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I would try a game book such as "Game Programming All in One".

"Why would I use a class?"
Imagine a multiplayer game. Here is a Player class:

class Player
{
int life;
float positionx, positiony, positionz;
string player_name;
};

1.Ok someone joins your game. They would send data over the internet as a player class like:

life;xpos;ypos;zpos;name;
100;40;40.4;10.4;meab;

2. Your code would be:

NewPlayerJoined()
{
Player temp;
temp.life = 100; .........etc the above code
Player[nextPlayer] = temp;
}

3. You shoot a bullet and look at all the players. You hit the newly joined player and killed him. You want to say "You killed _____". So:

print << "You killed " << Player[hit_player].name;

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As for constructors, you might say every new player starts at the same spawn point (10, 20, 40) and has 100 life. It's easier to just do this:

class Player
{
Player()
{
positionx = 10; positiony = 20; positionz = 40;
life = 100;
}

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Quote:
Original post by meab
From what I have heard from people they tell me not to learn C++ than C becuase I will get confused more. I have toyed with the idea of trying C and people tell me that it will in the end confuse things alot more. Is that not true?

Have you considered going the other way for languages to one like Java/C#/Python?

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If I were you, I would get my hands dirty coding a simple game in which you can use the concepts you learned in the books. (like a console - text based - game in which you don't have to deal with the complexities of 3D API's). You can always use the books as a reference. An easy way to start designing your classes is to grab a paper and write down objects(what you want them to do -methods- and their status -properties-). For example, for a tile-based game:

Enemy/Player
-Methods
-- Shoot(bullet)
-- MoveUp/MoveDown/...
-- HasBullets
-- Decide (for adding AI for enemy players)
- Properties
-- isDead
-- bulletCount
-- id/name
-- hp/lifeRemaining

Bullet
-Methods
-- Move
-- IsOutofRange
-Properties
-- direction
-- startCoords
-- range
-- pointer to shooter
-- position

...

Pointers provide an easy access & helps you to share your objects. For example in the context of the game above, lets say you want to see if a bullet is in the same tile with your player and who shoot your player (if any)

foreach bullet
{
if bullets position = players position
{
cout << bullet->shooter.name << " shoot you bla bla"
}
}

As you can see several bullets can have access to the same shooter so they are sharing the same object. Once you start thinking in object oriented way, you'll see that it's a lot easier than the other way.

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Quote:
Original post by HansDampf
That conclusion does not follow: Just because C is a subset of C++ (at least in the way you seem to like to think about it), does not mean, that it is least or at most as much confusing as C++. Maybe C++ introduces a few organising structures that might in the end actually make code less confusing? Just a thought.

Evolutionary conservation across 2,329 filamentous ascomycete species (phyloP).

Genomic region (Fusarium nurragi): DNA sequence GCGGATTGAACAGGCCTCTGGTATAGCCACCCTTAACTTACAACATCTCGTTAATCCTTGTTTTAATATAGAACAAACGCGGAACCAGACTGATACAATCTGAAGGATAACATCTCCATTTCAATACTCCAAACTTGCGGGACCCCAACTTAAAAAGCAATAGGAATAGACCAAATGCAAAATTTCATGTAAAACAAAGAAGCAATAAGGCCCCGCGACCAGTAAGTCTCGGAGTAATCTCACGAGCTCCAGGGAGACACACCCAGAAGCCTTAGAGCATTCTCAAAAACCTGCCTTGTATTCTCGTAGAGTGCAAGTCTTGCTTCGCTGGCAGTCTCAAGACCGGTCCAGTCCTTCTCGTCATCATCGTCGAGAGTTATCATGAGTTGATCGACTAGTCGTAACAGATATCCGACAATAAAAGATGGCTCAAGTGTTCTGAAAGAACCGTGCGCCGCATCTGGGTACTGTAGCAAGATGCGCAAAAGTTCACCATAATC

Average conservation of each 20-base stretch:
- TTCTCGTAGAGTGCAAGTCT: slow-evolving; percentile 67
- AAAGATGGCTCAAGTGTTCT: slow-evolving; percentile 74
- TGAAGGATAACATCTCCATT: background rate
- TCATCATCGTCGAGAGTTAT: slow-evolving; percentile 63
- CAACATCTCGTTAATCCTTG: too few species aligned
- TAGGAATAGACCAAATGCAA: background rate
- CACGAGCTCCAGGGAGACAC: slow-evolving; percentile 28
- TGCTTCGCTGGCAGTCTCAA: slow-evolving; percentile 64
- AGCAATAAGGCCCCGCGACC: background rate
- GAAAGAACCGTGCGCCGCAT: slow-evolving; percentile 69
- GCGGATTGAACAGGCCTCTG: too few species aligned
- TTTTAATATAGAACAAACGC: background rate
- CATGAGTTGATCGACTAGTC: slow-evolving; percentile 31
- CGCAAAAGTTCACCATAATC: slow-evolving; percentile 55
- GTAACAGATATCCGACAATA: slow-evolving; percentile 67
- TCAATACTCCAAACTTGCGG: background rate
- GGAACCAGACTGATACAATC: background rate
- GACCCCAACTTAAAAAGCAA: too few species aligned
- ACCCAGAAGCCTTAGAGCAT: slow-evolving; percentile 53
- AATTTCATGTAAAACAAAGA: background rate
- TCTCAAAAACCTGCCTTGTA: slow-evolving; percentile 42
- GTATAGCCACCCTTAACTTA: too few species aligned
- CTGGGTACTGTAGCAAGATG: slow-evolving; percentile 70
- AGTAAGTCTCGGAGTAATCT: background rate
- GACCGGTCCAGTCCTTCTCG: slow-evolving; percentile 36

Yes, there exist some C features that are not present or interpreted differently in C++. But none large enough to be worth mentioning in this discussion.

C++ does introduces features that can, if used correctly, make writing/reading/using code easier. But C++ also introduces features that used correctly or incorrectly make the code more confusing but also more powerful. Not to mention the fact that new comers will surely lack the knowledge of how to apply C++ features effectively.

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There are two free books in my signature. I recommend that you read chapters 4-6 from Thinking in C++, volume 1 (3rd link). After those chapters, classes might make more sense.

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Is this just fantasy think way of thinking that I will be able to understand everything from the basic C++ books without even trying it at game programming, should I reread the books more times, or should I give game programming a try and see if it all clicks into place.

It's complete fantasy.

C++ (and C) are very difficult languages, especially for beginners. They are large, subtle, needlessly low-level, burdened with lots of baggage and legacy concepts, and so on. Another language like C# or Java would definitely be easy to pick (and easier to produce interesting results with).

That said, however, you're still not going to be able to understand everything just by reading books over and over. You have to sit down and write code, you have to practice. And you have to start doing that with "games" that don't sound that interesting -- or even difficult -- on the surface.

Can you write a simple "guess-the-number" game? Can you modify that game so that the number you have to guess is chosen randomly? Can you write tic-tac-toe (in the console, no graphics) or hangman? Can you write a program to generate a simple 2D maze?

Find one of those options that seems like something you would feel comfortable doing -- if you can't tell, do the first one. Practicing and applying the concepts you've read about will help you actually learn learn and understand them.